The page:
It looks like you're using an Ad Blocker.
Please white-list or disable AboveTopSecret.com in your ad-blocking tool.
Some features of ATS will be disabled while you continue to use an ad-blocker.
According to Deputy Prime Minister Yuri Borisov, quoted by TASS, the emergency escape system was activated at T+123 seconds in flight. As a result, the escape began after the separation of the emergency rockets (at T+114.6 seconds) and the first stage at T+117.80 seconds at an altitude of around 50 kilometers.
A few hours after the accident, RIA Novosti quoted industry sources as saying that telemetry analysis had pointed toward a possible pyrotechnics separation problem between the first and second stage. According to industry sources quoted on the Novosti Kosmonavtiki web forum, the pressurization valve on one of the strap-on boosters of the first stage failed to open as scheduled to push it away from the second stage during separation and it led to the collision of the empty booster with the firing second stage and damaging or pushing it off course. According to Interfax, the impact of the first-stage booster caused the rupture of a (propellant tank) on the second stage and the loss of attitude control (of the entire vehicle). (Under normal circumstances, the nozzle of the oxidizer tank pointed 45 degrees relative to the main axis of the strap-on booster, generates reverse trust upon opening of the valve.)
Images available from the BSVK video system confirmed abnormal behavior of the D strap-on booster of the first stage with the failed oxidizer valve.
The accident took place during a phase of the flight, known as No. 1A, extending from the separation of the main escape rocket to the separation of the payload fairing protecting the spacecraft from aerodynamic loads. During that period, the propulsive role in ejecting the spacecraft from a failing rocket shifts to four solid motors, RDGs, attached to the payload fairing. One pair of these motors is activated on the emergency command and the other two engines fire 0.32 seconds later.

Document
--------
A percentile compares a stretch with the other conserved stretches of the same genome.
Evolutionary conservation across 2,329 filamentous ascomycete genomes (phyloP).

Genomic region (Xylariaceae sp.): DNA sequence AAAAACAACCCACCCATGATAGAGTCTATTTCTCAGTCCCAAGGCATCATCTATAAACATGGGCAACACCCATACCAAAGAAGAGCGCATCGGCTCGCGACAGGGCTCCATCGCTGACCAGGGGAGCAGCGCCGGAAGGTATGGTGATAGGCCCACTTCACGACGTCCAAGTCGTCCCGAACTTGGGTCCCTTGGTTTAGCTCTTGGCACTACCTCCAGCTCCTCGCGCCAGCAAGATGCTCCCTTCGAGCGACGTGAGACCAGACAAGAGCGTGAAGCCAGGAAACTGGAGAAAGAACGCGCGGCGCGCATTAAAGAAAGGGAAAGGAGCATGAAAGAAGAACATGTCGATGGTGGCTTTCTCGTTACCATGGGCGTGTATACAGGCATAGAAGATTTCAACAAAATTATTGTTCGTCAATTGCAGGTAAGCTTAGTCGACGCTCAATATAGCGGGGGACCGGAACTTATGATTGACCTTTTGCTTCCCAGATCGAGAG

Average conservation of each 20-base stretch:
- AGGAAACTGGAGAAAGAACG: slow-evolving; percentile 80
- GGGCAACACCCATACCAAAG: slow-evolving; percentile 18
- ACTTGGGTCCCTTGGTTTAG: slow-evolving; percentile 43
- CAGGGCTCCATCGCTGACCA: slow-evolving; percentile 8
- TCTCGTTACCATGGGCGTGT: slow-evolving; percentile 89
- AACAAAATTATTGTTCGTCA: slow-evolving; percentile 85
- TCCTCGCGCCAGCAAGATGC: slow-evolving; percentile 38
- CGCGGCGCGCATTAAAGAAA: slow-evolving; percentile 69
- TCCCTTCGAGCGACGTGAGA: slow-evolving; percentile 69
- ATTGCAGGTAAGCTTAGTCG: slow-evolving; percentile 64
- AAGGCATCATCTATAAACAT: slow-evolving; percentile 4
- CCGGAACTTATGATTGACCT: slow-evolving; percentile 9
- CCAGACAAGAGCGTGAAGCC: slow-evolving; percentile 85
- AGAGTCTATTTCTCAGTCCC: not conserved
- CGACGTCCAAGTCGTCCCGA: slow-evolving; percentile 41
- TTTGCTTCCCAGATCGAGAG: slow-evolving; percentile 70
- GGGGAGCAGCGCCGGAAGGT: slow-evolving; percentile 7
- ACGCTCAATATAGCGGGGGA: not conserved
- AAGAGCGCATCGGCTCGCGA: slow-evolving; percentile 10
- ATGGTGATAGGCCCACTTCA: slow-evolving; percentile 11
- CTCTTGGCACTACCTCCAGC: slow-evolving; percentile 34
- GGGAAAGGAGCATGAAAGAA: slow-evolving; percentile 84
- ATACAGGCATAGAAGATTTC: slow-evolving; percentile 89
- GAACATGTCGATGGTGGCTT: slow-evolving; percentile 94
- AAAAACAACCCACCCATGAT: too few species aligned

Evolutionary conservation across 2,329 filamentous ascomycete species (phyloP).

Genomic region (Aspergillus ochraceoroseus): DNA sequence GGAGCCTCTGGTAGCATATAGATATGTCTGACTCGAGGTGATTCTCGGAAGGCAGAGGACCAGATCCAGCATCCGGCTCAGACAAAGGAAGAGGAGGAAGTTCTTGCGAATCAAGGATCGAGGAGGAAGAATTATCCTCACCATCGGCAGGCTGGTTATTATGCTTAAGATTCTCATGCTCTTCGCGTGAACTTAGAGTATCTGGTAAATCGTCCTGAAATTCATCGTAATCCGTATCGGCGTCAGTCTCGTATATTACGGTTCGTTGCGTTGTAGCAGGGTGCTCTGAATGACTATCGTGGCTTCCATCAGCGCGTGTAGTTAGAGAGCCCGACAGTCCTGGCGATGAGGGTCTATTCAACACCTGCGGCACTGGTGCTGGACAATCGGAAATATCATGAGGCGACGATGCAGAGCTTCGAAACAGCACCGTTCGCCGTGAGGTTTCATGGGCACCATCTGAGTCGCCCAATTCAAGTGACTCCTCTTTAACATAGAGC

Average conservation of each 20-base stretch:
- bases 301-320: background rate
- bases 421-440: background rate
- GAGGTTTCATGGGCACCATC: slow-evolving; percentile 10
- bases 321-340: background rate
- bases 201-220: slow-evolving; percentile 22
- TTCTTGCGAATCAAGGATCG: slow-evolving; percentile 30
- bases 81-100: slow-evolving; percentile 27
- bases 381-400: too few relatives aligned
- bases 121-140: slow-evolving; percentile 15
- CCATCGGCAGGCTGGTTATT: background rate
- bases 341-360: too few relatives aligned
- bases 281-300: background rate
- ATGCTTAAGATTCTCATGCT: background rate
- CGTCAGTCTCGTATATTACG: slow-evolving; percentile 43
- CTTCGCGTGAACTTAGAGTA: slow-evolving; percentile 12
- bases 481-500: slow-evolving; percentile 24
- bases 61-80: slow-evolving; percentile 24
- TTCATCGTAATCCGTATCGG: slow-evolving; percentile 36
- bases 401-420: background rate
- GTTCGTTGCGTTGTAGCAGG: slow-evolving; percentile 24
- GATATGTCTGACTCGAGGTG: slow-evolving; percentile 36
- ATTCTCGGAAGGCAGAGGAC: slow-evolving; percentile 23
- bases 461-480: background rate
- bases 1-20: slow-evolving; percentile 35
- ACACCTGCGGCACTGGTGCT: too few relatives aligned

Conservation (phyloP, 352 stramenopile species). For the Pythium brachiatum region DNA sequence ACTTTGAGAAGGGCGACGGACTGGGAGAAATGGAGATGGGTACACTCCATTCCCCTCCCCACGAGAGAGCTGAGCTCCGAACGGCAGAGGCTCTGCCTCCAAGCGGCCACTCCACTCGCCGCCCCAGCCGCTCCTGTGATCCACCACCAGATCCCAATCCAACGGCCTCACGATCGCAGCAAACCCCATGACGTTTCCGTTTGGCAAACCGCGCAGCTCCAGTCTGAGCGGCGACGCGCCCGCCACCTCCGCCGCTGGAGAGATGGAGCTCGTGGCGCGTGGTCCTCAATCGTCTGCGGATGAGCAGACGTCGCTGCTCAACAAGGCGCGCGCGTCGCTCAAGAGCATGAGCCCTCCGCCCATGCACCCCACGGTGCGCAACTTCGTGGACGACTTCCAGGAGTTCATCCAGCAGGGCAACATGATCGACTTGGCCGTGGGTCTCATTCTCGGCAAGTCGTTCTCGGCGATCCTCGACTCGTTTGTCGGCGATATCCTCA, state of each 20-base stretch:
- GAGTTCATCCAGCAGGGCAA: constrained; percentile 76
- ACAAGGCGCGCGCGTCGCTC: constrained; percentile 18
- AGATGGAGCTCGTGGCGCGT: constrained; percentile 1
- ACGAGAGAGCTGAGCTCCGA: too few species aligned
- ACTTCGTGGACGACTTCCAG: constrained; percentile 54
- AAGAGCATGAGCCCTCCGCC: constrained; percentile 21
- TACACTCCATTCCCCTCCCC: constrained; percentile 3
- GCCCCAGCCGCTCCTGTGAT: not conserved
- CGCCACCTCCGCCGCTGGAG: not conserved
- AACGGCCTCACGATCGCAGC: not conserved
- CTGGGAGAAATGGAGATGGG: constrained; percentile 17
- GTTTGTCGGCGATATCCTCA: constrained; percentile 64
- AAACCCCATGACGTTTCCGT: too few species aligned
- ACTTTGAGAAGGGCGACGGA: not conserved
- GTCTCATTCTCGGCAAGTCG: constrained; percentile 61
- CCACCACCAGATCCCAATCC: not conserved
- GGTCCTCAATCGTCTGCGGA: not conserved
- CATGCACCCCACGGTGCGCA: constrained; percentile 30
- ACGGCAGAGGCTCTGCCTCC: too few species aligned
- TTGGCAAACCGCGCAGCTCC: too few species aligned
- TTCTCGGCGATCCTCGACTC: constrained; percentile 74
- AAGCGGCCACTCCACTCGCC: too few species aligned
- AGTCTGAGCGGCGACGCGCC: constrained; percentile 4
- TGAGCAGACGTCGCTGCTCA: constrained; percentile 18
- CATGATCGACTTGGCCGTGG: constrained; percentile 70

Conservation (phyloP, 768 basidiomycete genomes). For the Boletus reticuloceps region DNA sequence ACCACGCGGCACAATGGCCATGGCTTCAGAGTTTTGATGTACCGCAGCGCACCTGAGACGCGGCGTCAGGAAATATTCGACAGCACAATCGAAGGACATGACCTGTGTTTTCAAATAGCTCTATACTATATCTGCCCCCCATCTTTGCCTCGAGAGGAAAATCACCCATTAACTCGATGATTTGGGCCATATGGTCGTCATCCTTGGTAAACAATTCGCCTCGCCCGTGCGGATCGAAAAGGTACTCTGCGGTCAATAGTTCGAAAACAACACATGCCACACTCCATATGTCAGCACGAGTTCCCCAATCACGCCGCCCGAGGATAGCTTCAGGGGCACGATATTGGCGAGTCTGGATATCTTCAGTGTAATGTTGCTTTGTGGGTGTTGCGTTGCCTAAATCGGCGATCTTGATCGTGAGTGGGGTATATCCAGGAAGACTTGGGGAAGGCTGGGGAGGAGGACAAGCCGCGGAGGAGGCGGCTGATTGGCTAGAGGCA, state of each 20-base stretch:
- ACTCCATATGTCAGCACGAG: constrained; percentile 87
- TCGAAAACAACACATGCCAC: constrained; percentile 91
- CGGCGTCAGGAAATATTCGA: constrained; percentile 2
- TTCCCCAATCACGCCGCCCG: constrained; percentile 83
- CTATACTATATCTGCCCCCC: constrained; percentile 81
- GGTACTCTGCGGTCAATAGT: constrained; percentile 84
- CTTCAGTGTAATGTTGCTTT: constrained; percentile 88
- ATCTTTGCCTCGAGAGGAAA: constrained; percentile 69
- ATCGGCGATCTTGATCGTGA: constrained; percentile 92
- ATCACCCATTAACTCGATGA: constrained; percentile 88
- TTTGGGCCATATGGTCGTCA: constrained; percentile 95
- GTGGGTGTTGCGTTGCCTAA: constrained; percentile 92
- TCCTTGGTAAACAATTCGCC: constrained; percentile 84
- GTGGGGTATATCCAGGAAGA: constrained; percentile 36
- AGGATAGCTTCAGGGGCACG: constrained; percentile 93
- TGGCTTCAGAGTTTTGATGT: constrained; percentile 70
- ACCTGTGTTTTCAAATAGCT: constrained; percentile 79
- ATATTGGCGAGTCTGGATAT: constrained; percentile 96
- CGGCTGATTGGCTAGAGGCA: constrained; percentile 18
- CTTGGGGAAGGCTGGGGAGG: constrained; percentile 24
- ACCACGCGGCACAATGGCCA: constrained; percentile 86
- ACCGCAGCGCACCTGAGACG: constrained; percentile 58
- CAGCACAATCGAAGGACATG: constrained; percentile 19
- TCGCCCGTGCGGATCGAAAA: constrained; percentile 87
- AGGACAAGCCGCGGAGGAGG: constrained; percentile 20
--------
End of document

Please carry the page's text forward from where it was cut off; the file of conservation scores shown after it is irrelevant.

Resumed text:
The failure command is issued on the basis of the data from angular velocity sensors on the second and third stages of the rocket. When those sensors detect a deviation of the vehicle exceeding seven degrees on the second stage or 10 degrees on the third stage, they generate an "avariya" (accident) command, which triggers the emergency escape sequence. However, after the separation of the four boosters of the first stage, the emergency escape scenario has a six-second pause to allow the firing core booster of the second stage to stabilize its flight after the somewhat violent separation process.
As a result, on Soyuz MS-10, following the "avariya" signal, which was displayed on the crew's console in the cockpit, four RDG motors were activated and pulled the payload section, OGB, including the Descent Module with the crew and the Habitation Module, away from the rocket, at T+122 seconds. Next, at T+160 seconds, the Descent Module was separated from the OGB stack and the capsule with the crew then entered free fall, heading for reentry into the Earth's atmosphere. Around that time, the crew (on the advice from mission control) activated the ballistic descent mode. The successful touchdown of the capsule took place around half an hour after liftoff, NASA officials said. However, mission control in Houston had some period of communications blackout, which obviously racked some nerves on the ground.
originally posted by: Flyingclaydisk
a reply to: wildespace
Candidly, I didn't quite understand that either, but the fella who said this is a pretty credible space / rocket blogger.
Let me see if I can find the video again. I think he's Irish or Scottish or something. If I find it again I'll post it.
the Descent Module was separated from the OGB stack and the capsule with the crew then entered free fall, heading for reentry into the Earth's atmosphere. Around that time, the crew (on the advice from mission control) activated the ballistic descent mode.